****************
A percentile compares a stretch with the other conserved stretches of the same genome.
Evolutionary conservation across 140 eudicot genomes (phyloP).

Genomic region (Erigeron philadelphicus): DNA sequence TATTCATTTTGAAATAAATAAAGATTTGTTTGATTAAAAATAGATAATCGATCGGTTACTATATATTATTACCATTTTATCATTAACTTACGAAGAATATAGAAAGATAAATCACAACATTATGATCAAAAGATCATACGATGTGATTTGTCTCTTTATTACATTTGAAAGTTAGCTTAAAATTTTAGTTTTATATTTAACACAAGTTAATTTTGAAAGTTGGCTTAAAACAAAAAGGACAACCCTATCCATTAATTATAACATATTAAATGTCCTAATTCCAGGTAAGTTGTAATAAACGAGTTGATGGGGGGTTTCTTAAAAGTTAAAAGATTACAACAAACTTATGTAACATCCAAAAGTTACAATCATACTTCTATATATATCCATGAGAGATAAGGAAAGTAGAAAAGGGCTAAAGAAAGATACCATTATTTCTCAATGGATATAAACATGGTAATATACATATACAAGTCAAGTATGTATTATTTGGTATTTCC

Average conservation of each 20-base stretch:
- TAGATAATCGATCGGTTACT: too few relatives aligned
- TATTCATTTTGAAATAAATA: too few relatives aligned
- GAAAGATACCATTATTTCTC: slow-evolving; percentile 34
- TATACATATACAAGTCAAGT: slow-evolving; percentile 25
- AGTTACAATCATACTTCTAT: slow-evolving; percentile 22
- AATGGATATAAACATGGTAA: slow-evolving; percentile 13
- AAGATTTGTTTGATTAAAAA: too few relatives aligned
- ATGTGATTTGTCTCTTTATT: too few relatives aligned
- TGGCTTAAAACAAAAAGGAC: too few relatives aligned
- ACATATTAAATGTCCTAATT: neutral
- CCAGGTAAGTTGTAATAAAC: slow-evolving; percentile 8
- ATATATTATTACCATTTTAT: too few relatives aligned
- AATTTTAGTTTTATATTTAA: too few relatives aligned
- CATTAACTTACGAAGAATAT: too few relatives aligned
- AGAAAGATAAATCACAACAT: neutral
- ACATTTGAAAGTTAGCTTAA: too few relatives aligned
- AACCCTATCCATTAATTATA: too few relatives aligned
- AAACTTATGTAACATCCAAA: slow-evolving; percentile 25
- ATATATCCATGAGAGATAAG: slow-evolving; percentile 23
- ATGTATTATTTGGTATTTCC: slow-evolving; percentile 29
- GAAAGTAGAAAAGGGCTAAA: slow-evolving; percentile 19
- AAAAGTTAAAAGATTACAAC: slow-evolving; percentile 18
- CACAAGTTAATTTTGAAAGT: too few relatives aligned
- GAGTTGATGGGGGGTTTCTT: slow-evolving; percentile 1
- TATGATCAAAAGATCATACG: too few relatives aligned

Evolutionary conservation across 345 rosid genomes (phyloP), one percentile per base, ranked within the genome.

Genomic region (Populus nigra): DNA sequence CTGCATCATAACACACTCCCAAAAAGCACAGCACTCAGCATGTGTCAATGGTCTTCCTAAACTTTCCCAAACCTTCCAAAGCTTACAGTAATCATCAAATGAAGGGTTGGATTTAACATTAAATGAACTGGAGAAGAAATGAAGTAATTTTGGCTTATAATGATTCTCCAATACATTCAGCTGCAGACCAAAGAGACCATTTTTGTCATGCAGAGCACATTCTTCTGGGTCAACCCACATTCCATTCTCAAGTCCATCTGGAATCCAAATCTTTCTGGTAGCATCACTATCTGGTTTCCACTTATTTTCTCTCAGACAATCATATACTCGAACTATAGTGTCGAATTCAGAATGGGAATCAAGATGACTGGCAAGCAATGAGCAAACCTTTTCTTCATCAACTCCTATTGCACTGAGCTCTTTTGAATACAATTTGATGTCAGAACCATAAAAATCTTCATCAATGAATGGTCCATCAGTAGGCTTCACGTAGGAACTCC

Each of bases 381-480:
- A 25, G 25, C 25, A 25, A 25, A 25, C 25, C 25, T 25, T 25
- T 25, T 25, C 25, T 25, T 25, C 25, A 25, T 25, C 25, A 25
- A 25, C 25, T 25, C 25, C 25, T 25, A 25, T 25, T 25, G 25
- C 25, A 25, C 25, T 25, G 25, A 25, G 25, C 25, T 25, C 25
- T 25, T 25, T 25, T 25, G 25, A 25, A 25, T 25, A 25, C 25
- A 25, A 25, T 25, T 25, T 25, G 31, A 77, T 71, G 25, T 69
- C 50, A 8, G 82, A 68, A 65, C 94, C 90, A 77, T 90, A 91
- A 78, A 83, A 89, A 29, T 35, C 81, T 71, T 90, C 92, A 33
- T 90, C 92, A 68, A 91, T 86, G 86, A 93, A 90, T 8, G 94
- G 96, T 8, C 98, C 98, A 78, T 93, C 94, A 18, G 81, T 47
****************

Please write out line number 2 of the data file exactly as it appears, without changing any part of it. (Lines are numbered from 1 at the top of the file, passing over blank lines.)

Evolutionary conservation across 140 eudicot genomes (phyloP).